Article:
First you heard the Swedish duo Hazelius Hedin and that was followed by a stellar solo performance by the Finnish accordionist Antti Paalanen and track called “Permafrost” from the 2010 album “Breathbox” on the Siba Records label.
Well, I don’t know about you but I could almost feel I was breathing in clean, sharp, icy air during that last one!
Let’s finish off this Scandinavian portion of the show with an jaunty uplifting piece by a fiery young fiddler from Northern Norway - a country I don’t get chance to play much from on the show.
The fiddler’s name is Ragnhild Furebotten and this is a piece that features some rather interesting brass too, called “Jag Kan Inte Fela” from the album “Aldri På En Søndag”:
11 “Jag Kan Inte Fela” (4:29) by Ragnhild Furebotten from the album “Aldri På En Søndag”
12 “Man Brings The Bread” (5:13) by Huba from the album “Huba”
Don’t forget you’re listening to WorldBeatUK on Rhubarb Radio, coming at you live and direct from the Custard Factory in Digbeth, Birmingham. My name’s Glyn Phillips and until 9pm (UK time) tonight I’ll be harvesting the musical fruits of mankind’s endeavours from around the globe to serve you a sumptuous feast of organic goodness for your ears, heart and soul! Stick around and keep me company because I’ve got a pantry full of great music still to come on the show.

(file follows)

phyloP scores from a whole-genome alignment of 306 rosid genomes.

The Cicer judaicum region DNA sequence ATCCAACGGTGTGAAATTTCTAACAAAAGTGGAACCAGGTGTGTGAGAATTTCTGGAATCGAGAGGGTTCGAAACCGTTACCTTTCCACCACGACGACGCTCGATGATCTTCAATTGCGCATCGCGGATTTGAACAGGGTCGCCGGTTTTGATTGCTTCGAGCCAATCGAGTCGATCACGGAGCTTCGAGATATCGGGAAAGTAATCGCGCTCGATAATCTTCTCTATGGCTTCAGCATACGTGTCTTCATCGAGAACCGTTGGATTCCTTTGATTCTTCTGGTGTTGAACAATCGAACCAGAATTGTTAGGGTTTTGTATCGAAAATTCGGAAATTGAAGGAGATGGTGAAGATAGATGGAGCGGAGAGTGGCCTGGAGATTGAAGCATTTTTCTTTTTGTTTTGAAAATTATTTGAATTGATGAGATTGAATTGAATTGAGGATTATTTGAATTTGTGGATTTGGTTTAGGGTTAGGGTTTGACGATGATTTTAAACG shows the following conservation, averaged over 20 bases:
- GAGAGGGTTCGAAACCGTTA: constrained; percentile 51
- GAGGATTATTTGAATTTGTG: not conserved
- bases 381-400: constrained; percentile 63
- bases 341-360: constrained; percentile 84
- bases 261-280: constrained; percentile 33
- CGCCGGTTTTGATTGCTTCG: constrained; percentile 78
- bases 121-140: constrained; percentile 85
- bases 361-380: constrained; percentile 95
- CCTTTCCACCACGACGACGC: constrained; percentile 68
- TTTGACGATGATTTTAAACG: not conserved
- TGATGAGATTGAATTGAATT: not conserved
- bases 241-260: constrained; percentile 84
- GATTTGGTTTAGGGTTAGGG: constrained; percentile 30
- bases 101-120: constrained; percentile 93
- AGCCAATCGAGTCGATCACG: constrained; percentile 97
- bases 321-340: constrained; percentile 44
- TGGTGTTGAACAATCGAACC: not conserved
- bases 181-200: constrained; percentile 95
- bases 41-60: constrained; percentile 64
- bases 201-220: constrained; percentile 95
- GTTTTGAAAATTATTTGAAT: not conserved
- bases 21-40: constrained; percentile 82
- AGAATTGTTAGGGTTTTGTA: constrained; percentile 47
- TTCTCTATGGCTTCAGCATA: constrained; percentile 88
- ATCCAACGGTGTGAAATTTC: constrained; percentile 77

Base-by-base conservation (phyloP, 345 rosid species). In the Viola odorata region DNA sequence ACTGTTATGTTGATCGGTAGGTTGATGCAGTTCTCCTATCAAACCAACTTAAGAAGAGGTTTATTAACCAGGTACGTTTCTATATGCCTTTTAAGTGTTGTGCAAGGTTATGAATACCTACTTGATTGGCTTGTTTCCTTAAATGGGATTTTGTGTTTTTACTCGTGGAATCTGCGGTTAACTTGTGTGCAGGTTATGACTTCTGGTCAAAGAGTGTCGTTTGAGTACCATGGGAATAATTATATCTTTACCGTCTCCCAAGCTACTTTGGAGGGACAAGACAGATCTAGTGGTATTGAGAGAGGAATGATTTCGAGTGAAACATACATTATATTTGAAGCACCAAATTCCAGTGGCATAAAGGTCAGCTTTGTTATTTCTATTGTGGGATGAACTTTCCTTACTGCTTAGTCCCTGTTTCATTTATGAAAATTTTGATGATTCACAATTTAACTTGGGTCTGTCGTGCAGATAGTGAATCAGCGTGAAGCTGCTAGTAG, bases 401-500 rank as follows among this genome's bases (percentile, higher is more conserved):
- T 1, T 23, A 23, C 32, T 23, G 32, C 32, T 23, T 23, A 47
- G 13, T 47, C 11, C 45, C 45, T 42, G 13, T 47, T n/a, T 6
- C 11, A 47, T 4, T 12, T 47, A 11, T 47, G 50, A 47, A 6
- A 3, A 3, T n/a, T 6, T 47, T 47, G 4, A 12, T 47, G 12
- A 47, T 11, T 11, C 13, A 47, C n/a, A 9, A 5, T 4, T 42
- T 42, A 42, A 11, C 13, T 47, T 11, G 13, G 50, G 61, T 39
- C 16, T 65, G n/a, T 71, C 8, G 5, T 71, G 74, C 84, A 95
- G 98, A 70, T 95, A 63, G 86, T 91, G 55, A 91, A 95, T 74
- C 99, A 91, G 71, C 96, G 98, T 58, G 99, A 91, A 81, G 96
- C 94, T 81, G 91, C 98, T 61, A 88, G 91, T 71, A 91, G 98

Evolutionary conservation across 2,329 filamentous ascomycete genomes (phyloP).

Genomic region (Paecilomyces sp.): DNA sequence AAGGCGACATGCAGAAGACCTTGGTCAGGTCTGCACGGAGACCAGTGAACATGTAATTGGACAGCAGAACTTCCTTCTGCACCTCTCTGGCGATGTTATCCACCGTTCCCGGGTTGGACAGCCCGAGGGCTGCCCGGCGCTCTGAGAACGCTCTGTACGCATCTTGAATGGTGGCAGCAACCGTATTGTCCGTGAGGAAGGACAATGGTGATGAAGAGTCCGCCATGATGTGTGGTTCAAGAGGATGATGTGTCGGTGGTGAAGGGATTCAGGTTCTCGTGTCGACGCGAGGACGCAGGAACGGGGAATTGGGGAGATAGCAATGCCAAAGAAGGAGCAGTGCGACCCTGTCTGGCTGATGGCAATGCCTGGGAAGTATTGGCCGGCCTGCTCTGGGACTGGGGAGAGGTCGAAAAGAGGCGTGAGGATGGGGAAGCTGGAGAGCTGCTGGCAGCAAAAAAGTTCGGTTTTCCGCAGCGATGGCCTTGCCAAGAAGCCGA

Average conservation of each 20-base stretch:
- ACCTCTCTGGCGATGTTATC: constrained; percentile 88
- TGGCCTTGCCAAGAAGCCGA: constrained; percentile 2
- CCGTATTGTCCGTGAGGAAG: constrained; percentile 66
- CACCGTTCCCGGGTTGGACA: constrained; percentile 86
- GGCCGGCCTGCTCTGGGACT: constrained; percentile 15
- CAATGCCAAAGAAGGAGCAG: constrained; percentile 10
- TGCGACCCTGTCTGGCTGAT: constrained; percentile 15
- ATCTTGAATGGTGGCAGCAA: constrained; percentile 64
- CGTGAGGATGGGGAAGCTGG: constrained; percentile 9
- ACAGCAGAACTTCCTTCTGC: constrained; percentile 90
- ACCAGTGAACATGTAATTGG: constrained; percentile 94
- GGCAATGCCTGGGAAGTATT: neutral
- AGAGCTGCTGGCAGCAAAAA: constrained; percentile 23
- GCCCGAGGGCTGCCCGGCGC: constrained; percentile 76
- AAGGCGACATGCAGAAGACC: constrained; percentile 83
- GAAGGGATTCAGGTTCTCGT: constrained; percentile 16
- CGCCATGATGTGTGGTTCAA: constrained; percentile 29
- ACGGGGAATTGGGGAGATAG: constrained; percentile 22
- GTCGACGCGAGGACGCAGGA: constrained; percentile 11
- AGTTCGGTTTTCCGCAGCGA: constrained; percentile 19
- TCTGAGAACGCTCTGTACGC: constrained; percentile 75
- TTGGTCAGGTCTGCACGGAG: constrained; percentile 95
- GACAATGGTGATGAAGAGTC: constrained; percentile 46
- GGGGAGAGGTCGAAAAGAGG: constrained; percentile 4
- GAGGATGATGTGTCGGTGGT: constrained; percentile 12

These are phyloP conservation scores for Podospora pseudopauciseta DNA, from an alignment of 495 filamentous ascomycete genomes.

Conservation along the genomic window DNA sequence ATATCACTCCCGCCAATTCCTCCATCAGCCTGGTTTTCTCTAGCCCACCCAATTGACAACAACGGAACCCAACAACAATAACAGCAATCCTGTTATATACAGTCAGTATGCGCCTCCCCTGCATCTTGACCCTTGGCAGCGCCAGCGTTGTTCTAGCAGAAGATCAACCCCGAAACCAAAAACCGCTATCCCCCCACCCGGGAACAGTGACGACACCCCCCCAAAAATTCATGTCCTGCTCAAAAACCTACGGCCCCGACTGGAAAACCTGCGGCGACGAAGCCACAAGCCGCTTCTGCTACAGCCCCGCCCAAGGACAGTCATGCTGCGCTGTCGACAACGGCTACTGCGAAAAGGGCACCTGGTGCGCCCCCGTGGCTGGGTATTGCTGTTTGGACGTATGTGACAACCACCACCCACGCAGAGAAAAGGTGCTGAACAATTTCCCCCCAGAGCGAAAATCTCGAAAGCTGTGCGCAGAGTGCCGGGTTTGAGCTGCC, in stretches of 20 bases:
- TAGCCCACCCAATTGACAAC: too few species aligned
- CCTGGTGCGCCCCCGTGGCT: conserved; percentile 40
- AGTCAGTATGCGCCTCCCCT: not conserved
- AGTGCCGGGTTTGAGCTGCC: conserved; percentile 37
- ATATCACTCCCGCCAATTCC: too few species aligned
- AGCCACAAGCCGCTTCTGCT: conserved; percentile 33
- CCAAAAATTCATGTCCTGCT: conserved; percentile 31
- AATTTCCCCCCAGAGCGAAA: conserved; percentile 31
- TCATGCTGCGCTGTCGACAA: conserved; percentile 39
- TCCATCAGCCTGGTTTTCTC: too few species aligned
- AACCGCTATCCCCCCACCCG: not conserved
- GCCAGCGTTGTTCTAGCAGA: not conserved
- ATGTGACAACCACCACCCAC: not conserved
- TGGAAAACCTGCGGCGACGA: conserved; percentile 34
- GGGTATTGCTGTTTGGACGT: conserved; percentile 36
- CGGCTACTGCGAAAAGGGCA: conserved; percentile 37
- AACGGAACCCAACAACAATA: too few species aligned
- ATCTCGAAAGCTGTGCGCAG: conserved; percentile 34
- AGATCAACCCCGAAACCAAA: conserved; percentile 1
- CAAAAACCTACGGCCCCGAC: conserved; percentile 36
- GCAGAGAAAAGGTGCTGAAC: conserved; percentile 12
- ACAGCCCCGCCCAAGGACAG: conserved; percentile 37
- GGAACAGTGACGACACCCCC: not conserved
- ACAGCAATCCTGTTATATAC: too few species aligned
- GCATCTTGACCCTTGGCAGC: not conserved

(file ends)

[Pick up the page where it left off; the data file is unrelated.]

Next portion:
What about that last track then? That was the really ‘most excellent’ Finnish soul and funk band, Huba.
I remember the first time I heard anything by them - a tune called “Mary” - which was brought to my attention by Steve Williams of UKVibe. Really blew me away and hard to get my head round the fact that there were from Helsinki!
That was a lush, lush track called “Man Brings the Bread (but the woman brings the soul to the household” from their album, also called "Huba".
This next track is a rather interesting fusion of kora (that is to say the African Harp - the great classical instrument of West Africa) played here by the Malian harpist Ballaké Sissoko and the cello, one of the great instruments of European classical music, here played by French cellist Vincent Segal.